If you’re of those people who don’t really understand the appeal of cartoons to begin with, hearing about this new fandom filled with adults who love a childrens show designed for little girls probably had you pondering all the combinations of perversion, basement dwelling, unemployment, and general weirdness that you would have to have to be into that sort of thing. I was one of those people until I saw that John De Lancie who I know from Star Trek as Q, was an executive producer of Bronies: The extremely unexpected adult fans of My Little Pony and voiced a Q like villain on the show Discord. I was compelled to watch and it I am glad that I did because it has completely changed my perspective of the fandom.
The documentary shines a light on a few self proclaimed Bronies from extremely different backgrounds who are preparing to attend Bronycon. We follow Bronies from all over the world including the United Kingdom, Kansas, Germany, The United States and Israel which gives viewers a diverse look into where Bronies come from, who they are and how they try to embody the six elements of harmony: Honesty, Kindness, Laughter, Generosity and Loyalty.
Bronies are creatively talented and many make music, art, fanfiction, and pony merch. They are also very altruistic they have sent get well fanart and donations to fans of the show who have gotten sick as well as participating in and creating nonprofits.
After watching the documentary I feel for Bronies who are just trying to make the world a better place to be accepted for your true self. I think liking a brightly colored cartoon about five non stereotyped girls who kick pony butt by using the elements of harmony and explaining the parable at the end of each episode could make the world the 20% more cooler and that’s good for everybody. – Cam
In EDH, planeswalkers are generally considered bad cards because their effects, while usually very powerful in a sixty-card game, often prove underwhelming in the larger one hundred-card format. However, Elspeth, Sun’s Champion is a planeswalker who finds herself right at home in EDH. With a converted mana cost of six, Elspeth is sometimes difficult to cast in a Type II deck but she fits very comfortably into an EDH deck where the average converted mana cost is typically higher. Once she is on the board, there are a couple of things Elspeth does very well; her -3 ability can immediately be activated to remove any major threats from the battlefield if need be or her +1 ability can be activated to create three 1/1 soldier tokens. These soldier tokens are what truly make Elspeth shine in Commander. One of the biggest weaknesses of planeswalkers in EDH is that they are very difficult to defend from oncoming attacks and, as a result, never reach a point where their most useful abilities can be activated. Elspeth creates her own defense by generating soldier tokens to block with if she is attacked—these soldiers will deter opponents from attempting to attack her as well as help prevent her from taking damage if they choose to make the attack anyway. Additionally, these soldier tokens become quite threatening if she reaches her -7 ability and they turn into 3/3 soldiers with flying. These tokens, particularly when combined with her emblem, make for an impressive board presence and the result is often a win via token aggro. If played with other white token-generating cards such as Hero of Bladehold, Launch the Fleet, and Captain of the Watch, a formidable token army can be created fairly quickly and help structure an even more advantageous board state for the controller. Overall, as far as planeswalkers in Commander go, Elspeth is tops and would be a valuable addition to a variety of white decks. – Liza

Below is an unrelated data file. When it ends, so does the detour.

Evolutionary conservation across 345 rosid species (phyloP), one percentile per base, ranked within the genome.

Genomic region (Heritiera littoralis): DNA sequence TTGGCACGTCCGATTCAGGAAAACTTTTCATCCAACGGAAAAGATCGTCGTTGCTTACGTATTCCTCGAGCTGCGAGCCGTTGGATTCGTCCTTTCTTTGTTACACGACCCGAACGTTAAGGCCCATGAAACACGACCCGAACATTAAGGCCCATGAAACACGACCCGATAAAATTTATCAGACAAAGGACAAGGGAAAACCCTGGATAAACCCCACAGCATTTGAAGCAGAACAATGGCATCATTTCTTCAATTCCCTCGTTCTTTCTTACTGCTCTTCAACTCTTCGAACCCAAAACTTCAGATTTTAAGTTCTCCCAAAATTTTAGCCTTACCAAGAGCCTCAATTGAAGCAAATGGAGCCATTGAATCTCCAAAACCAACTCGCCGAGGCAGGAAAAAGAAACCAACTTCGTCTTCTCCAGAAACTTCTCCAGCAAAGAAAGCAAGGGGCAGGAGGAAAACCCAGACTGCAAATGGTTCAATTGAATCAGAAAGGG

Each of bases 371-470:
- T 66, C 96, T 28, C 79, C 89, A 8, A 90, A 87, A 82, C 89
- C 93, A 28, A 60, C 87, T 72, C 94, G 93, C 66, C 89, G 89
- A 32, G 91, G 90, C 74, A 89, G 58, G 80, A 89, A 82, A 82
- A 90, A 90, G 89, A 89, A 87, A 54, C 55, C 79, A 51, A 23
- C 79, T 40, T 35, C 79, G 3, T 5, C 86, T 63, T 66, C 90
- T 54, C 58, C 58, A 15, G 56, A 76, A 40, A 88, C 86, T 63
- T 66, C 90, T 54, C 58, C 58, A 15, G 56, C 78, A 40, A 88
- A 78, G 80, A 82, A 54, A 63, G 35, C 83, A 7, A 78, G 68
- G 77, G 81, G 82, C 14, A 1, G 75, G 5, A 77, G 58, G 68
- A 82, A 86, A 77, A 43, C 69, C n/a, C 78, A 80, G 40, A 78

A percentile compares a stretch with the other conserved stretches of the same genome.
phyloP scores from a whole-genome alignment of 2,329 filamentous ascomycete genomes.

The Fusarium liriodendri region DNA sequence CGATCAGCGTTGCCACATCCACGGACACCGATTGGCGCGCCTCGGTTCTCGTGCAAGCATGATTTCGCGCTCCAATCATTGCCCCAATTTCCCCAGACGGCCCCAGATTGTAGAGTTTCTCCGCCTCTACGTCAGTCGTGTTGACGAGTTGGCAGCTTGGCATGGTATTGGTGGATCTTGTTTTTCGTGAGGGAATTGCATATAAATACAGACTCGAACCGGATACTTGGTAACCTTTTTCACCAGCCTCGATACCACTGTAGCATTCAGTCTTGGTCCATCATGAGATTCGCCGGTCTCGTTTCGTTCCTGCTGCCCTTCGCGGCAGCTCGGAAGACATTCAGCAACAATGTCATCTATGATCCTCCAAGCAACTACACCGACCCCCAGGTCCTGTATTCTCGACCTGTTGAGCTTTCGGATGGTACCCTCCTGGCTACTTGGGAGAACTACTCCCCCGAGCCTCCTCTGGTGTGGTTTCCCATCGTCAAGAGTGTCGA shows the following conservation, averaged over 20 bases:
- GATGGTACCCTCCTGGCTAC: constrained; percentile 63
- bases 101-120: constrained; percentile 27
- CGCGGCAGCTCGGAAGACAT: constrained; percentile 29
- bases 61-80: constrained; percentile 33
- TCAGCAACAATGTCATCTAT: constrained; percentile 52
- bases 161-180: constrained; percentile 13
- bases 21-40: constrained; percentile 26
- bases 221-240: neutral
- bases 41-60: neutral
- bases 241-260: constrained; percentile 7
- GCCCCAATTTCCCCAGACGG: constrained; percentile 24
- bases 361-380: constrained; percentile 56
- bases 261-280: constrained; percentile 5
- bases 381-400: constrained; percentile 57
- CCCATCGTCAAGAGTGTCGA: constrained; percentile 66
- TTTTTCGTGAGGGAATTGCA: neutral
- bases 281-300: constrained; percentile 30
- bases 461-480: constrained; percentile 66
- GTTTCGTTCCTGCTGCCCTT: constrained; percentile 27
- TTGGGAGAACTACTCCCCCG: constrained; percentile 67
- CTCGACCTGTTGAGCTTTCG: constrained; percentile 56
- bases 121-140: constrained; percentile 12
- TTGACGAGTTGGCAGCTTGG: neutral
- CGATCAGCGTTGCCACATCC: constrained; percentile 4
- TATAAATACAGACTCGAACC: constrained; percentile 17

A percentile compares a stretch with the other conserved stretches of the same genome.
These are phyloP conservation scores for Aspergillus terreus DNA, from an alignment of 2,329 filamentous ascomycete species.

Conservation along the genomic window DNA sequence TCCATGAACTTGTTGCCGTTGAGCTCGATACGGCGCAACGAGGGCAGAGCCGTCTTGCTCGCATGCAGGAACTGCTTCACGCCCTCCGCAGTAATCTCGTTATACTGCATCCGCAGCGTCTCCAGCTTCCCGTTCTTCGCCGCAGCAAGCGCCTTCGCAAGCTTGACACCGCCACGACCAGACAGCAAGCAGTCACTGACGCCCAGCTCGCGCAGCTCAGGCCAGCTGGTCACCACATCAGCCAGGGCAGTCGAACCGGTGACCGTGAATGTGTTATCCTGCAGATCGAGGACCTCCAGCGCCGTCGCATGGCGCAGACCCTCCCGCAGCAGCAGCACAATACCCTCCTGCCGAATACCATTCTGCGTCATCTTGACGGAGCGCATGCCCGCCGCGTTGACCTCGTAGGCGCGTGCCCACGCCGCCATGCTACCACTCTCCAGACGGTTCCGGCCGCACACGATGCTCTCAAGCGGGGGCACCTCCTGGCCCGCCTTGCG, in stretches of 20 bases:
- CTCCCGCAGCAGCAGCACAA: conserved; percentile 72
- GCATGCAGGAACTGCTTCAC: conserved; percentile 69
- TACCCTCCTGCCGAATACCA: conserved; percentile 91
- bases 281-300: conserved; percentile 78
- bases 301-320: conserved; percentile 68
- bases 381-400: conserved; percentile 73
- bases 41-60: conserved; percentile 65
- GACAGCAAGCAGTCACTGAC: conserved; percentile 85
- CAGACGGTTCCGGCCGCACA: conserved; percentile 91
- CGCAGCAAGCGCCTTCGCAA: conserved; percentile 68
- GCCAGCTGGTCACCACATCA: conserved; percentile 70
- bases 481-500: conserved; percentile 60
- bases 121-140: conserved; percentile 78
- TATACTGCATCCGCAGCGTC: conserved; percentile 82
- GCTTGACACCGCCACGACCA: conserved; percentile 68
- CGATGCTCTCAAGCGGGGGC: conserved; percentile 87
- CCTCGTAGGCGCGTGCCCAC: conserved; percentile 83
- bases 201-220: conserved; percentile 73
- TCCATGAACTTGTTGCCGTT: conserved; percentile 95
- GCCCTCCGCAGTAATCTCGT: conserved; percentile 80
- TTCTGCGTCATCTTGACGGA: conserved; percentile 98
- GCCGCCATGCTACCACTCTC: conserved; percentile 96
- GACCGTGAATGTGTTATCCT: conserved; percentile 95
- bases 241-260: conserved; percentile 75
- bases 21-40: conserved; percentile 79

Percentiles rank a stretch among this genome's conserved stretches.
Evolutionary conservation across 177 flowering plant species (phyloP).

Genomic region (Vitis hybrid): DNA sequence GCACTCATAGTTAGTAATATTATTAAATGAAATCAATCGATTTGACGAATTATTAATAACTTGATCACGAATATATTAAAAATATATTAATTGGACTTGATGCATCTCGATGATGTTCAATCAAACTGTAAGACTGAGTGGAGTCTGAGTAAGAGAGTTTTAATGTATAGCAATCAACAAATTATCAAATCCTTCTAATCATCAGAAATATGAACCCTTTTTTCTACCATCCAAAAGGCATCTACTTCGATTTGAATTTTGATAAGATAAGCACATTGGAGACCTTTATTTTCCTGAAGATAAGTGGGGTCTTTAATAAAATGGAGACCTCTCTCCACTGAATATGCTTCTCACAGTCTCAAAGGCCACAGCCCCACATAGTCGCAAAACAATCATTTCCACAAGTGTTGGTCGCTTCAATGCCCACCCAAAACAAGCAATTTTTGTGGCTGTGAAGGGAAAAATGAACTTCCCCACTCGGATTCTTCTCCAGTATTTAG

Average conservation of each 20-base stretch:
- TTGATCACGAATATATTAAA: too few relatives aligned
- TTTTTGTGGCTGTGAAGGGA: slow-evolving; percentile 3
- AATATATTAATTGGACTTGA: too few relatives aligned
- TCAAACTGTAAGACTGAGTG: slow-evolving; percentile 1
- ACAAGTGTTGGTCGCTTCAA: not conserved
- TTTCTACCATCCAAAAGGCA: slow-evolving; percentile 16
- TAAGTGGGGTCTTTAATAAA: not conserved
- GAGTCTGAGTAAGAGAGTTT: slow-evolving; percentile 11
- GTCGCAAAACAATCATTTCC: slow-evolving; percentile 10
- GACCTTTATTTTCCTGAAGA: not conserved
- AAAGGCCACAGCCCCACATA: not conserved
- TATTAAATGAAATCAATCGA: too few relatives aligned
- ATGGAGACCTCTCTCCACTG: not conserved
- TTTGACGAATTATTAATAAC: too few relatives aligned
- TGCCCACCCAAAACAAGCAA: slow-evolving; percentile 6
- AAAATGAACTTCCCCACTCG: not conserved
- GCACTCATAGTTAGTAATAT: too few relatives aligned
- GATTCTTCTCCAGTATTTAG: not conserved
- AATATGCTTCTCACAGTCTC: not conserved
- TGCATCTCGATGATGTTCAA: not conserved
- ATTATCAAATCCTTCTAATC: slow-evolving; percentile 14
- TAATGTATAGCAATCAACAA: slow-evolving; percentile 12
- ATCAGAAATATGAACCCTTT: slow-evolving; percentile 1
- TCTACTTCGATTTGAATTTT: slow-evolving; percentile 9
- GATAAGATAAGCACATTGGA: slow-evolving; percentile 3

What do you get when you cross Rummy and a maze game? Cross Ways! In this two- to four-person game, each player tries to complete a line of tokens from one end of the board to the other with the help of the included deck. Using single cards, pairs, and suited runs, players can place and remove tokens to lengthen their line or reduce their opponents’ lines. A mix of luck and strategy, but leaning more on the luck side, Cross Ways is an easy-to-learn family game. It is especially well-suited as an enjoyable activity when older and younger generations ‘cross ways’. – Natalie